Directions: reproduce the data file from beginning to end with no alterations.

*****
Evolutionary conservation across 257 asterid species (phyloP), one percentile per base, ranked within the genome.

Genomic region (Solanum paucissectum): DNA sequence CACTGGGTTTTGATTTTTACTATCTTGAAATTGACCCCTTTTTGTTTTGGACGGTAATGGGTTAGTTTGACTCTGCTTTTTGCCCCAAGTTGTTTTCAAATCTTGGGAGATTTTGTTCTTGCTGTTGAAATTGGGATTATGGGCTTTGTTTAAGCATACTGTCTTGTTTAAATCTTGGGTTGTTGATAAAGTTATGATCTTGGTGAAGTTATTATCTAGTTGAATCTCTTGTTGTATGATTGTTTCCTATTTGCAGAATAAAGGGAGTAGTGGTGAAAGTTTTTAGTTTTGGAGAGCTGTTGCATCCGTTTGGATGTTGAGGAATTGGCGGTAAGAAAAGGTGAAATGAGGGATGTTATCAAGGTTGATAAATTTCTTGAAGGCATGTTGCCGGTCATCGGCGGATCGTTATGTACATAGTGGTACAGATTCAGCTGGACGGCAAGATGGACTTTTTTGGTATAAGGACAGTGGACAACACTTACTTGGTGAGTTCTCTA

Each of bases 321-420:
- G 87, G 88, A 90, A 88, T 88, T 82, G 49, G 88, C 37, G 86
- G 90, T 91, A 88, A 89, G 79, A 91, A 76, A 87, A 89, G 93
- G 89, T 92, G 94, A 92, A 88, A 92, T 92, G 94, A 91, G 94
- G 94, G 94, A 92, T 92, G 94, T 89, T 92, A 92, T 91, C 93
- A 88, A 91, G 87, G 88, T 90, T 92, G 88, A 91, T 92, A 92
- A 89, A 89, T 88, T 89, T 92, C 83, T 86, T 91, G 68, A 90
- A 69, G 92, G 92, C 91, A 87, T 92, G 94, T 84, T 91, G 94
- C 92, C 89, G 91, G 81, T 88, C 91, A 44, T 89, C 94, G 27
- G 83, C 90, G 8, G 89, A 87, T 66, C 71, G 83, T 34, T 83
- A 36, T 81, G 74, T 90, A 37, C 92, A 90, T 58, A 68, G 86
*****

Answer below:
Evolutionary conservation across 257 asterid species (phyloP), one percentile per base, ranked within the genome.

Genomic region (Solanum paucissectum): DNA sequence CACTGGGTTTTGATTTTTACTATCTTGAAATTGACCCCTTTTTGTTTTGGACGGTAATGGGTTAGTTTGACTCTGCTTTTTGCCCCAAGTTGTTTTCAAATCTTGGGAGATTTTGTTCTTGCTGTTGAAATTGGGATTATGGGCTTTGTTTAAGCATACTGTCTTGTTTAAATCTTGGGTTGTTGATAAAGTTATGATCTTGGTGAAGTTATTATCTAGTTGAATCTCTTGTTGTATGATTGTTTCCTATTTGCAGAATAAAGGGAGTAGTGGTGAAAGTTTTTAGTTTTGGAGAGCTGTTGCATCCGTTTGGATGTTGAGGAATTGGCGGTAAGAAAAGGTGAAATGAGGGATGTTATCAAGGTTGATAAATTTCTTGAAGGCATGTTGCCGGTCATCGGCGGATCGTTATGTACATAGTGGTACAGATTCAGCTGGACGGCAAGATGGACTTTTTTGGTATAAGGACAGTGGACAACACTTACTTGGTGAGTTCTCTA

Each of bases 321-420:
- G 87, G 88, A 90, A 88, T 88, T 82, G 49, G 88, C 37, G 86
- G 90, T 91, A 88, A 89, G 79, A 91, A 76, A 87, A 89, G 93
- G 89, T 92, G 94, A 92, A 88, A 92, T 92, G 94, A 91, G 94
- G 94, G 94, A 92, T 92, G 94, T 89, T 92, A 92, T 91, C 93
- A 88, A 91, G 87, G 88, T 90, T 92, G 88, A 91, T 92, A 92
- A 89, A 89, T 88, T 89, T 92, C 83, T 86, T 91, G 68, A 90
- A 69, G 92, G 92, C 91, A 87, T 92, G 94, T 84, T 91, G 94
- C 92, C 89, G 91, G 81, T 88, C 91, A 44, T 89, C 94, G 27
- G 83, C 90, G 8, G 89, A 87, T 66, C 71, G 83, T 34, T 83
- A 36, T 81, G 74, T 90, A 37, C 92, A 90, T 58, A 68, G 86